Monday, August 24, 2009

Are Home Health Care Agencies the Next Business "Bubble?"

Ads for Home Health Care agencies are all over the Classifieds sections of local newspapers these days. Not only are these businesses wanting you to hire their caregivers to assist you our your loved one at home, they want YOU to work for them! Suddenly, the market for Certified Nurses' Aides (CNAs) is huge, and training sessions are springing up everywhere to prepare those who wish to enter the workforce in this capacity.

This is good news, right? With so many people out of work, hasn't the boom in this market has come at a great time? The answer is both "Yes" and "No." CNAs can make between $7 and $10 or more an hour, working in nursing homes, assisted living facilities, and private homes. But not everyone is suited for this work. And therein lies one of the "rubs." Working as a nurses' aide is not glamorous, by a long shot. It is hard work, with lots of heavy lifting and sometimes unpleasant duties. While there are situations where CNAs care for delightful patients who are a daily joy, CNAs often clean some big bottoms and deal with every bodily fluid imaginable. Patients who are suffering from dementia may be violent, or at best, unpleasant and unruly. Facilities are notoriously understaffed, so a CNA may be in charge of the care of well over a dozen patients during a shift.

There are those who become CNAs because they truly enjoy the work... and/or, like my niece, they are working toward a nursing degree, and this job is great experience and helps pay the bills. For countless others, this is "just a job." The difference between "just a job" flipping burgers at McDonald's or stocking shelves at Wal-Mart and being a CNA is that CNAs are caring for someone's parents or grandparents. And let's be honest, we all want our loved ones cared for as well as possible. Should we come to a point where we need extra in-home care for Grandma or Poppa... or worse, they require nursing home care... we expect high-quality treatment. So we want CNAs who are working with our loved ones because they WANT to be there and enjoy caring for them... not those who needed a job and this one paid best. And we don't want this care managed by a company that is impersonal and cares more about the "bottom line" than the quality of services rendered.

While there ARE legitimate, well-run, caring businesses opening to provide caregiving services, particularly home health care, this business trend also shows signs of becoming the next "bubble." Our population is aging rapidly, and as baby boomers begin to get their AARP cards and enter the world of senior discounts, Medicare, and retirement villages, all sorts of markets are developing to meet their needs. And high on the list in the years ahead will be services and care that can allow seniors to continue to live in safety and good health within their own homes.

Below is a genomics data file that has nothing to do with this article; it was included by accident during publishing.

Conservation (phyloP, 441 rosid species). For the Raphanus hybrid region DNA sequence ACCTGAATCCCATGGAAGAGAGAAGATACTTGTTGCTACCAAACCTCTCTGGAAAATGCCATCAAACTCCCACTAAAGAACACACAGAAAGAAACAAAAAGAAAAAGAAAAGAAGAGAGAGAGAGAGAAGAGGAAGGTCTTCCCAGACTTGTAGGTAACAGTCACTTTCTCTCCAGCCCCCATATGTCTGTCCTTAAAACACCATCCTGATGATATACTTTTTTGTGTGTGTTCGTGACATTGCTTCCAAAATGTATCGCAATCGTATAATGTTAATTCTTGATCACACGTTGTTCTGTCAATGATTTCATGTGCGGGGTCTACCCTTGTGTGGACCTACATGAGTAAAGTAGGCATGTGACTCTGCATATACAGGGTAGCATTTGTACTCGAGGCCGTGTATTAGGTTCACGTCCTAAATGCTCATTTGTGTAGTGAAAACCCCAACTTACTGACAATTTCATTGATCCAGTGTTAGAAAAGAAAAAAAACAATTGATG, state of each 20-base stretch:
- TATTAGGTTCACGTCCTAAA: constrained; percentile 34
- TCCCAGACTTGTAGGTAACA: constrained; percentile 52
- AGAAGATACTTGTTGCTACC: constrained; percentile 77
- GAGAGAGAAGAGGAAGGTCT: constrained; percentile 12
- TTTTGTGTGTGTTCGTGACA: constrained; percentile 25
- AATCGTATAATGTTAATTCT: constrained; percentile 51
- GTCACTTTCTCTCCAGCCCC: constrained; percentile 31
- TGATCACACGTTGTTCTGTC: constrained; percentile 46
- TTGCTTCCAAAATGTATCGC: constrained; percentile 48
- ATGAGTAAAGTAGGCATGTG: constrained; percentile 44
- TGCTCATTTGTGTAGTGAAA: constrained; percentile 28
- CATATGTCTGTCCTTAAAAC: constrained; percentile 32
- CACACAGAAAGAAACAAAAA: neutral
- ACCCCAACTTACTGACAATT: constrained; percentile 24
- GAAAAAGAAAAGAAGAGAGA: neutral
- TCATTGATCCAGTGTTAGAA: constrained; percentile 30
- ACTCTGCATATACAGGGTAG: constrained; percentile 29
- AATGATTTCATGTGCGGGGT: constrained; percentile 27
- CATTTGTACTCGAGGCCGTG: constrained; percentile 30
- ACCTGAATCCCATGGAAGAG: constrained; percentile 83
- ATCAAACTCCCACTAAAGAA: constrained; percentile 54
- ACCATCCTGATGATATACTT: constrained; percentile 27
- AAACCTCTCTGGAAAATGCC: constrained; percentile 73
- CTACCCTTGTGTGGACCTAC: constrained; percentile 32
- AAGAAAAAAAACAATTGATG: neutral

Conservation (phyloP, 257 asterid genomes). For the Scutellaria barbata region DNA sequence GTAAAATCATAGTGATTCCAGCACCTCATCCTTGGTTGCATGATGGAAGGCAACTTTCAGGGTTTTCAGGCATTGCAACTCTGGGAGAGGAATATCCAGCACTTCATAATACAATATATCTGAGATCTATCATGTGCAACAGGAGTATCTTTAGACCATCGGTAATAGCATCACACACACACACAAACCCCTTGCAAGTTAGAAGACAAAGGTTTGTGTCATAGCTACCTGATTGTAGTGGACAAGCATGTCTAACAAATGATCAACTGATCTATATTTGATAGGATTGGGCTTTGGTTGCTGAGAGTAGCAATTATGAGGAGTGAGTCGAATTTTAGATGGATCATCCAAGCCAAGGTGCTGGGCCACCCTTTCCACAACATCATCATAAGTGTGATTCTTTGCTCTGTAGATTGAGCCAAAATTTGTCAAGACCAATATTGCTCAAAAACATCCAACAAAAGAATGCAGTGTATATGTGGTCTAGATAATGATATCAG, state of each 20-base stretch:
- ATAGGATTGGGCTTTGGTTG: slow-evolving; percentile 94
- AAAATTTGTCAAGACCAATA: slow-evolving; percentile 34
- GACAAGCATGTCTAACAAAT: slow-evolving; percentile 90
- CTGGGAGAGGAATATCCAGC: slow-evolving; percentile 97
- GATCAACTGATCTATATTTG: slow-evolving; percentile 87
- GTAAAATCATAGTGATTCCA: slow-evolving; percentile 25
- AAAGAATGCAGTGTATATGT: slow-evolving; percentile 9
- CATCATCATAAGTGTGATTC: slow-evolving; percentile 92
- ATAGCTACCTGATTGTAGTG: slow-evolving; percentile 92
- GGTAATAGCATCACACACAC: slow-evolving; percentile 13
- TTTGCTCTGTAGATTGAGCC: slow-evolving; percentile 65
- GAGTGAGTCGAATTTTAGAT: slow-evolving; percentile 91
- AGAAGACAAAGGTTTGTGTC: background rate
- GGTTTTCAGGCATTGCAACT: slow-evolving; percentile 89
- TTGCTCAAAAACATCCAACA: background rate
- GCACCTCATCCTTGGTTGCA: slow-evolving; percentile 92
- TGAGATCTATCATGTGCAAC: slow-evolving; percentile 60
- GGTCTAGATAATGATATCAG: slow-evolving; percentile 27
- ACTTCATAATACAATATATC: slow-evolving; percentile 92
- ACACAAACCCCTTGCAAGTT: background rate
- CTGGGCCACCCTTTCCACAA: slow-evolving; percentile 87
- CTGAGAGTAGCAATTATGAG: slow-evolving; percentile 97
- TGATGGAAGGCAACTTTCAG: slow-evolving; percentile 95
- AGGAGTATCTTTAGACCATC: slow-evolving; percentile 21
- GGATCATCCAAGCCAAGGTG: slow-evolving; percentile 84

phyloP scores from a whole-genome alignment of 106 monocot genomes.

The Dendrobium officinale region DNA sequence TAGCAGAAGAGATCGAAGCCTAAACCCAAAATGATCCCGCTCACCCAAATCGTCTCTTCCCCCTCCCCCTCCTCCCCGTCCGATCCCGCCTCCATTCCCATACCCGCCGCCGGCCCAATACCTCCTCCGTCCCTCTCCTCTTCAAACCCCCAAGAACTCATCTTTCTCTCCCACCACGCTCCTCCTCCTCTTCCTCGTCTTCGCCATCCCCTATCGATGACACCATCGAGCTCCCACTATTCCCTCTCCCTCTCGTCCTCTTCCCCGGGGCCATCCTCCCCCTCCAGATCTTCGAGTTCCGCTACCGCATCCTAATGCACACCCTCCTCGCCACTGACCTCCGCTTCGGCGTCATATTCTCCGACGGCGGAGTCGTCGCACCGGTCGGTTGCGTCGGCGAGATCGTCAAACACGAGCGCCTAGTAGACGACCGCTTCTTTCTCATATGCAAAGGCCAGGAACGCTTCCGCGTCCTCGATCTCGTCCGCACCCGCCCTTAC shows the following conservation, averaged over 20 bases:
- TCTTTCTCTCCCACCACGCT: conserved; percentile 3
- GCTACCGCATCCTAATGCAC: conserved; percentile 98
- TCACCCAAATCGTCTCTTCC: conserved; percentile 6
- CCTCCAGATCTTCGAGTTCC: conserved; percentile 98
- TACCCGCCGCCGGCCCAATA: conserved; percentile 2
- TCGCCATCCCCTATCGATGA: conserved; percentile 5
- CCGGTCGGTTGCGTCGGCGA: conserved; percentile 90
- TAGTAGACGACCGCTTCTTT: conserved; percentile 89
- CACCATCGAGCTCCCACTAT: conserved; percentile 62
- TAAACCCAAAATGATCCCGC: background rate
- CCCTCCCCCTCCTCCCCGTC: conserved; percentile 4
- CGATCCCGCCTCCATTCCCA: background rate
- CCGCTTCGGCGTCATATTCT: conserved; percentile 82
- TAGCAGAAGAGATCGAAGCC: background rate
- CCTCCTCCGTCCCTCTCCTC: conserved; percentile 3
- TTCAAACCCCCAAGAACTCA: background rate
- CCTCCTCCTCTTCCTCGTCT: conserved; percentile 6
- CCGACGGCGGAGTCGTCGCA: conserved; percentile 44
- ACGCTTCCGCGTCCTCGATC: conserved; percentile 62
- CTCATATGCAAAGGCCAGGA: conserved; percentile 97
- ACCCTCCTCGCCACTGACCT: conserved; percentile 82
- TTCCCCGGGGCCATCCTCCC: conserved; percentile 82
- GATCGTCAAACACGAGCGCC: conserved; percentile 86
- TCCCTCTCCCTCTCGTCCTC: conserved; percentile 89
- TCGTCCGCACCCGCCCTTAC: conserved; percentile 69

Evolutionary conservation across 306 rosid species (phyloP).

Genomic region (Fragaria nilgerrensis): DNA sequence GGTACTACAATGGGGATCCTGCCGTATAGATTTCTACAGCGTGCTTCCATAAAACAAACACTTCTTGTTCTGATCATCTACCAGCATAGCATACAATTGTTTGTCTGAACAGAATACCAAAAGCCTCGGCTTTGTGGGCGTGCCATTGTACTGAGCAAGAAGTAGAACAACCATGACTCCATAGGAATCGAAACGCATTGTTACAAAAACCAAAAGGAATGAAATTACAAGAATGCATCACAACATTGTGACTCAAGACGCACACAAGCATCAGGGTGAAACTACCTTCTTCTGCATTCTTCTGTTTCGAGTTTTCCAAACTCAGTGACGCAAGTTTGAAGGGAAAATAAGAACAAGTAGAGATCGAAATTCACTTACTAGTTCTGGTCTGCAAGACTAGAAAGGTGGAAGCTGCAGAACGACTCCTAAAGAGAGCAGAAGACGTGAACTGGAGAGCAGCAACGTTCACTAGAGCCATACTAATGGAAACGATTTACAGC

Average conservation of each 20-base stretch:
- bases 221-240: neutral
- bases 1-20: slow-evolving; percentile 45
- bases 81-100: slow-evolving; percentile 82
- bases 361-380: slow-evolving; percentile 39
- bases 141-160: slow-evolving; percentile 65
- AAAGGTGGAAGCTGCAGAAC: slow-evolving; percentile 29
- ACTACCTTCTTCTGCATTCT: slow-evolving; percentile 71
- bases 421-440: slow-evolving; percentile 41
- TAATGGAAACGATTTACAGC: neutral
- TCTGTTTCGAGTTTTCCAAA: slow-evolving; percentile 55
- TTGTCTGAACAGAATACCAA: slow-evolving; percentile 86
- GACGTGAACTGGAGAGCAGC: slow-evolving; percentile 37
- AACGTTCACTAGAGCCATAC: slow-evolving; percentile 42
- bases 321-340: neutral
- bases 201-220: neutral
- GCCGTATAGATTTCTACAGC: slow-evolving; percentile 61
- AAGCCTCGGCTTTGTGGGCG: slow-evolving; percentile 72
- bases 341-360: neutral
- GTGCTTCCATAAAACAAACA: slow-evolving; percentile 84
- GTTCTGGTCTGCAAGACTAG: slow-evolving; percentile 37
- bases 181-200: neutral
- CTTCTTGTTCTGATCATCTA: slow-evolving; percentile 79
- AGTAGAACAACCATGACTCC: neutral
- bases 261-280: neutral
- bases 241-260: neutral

This trend has not escaped the notice of entrepreneurs who see an opportunity to start a new business venture and, hopefully, make a nice chunk of change. So we see Bob leave the real estate company where he was an agent to start a Home Health Care agency. He gets all of the requisite permits and hires a dozen or so CNAs to represent him and actually do the work while he manages the office. Sounds simple enough, right? Maybe... but this situation is ripe with opportunity for misstep.

A person with a good business "sense" and organizational skills may very well be able to surround himself/herself with qualified people who will "make the company look good." But suppose Bob doesn't have a Registered Nurse on staff or the consultation services of other qualified medical personnel. Who will check on the CNAs in the field to ensure that their work is appropriate, caring, and meets standards and guidelines for quality care? Will Bob have the knowledge and skills necessary to comply with all insurance regulations, bill clients fairly, and troubleshoot problems? Will Bob be genuinely concerned with providing quality care for his clients at a fair rate? Or will he charge $25 an hour, pay his aides minimum wage, and pocket the difference? Will the aides who work for Bob be experienced, caring, professional assistants? Or will they view their work as an hourly wage position that requires showing up, doing the least that has to be done, and collecting a paycheck to feed their family?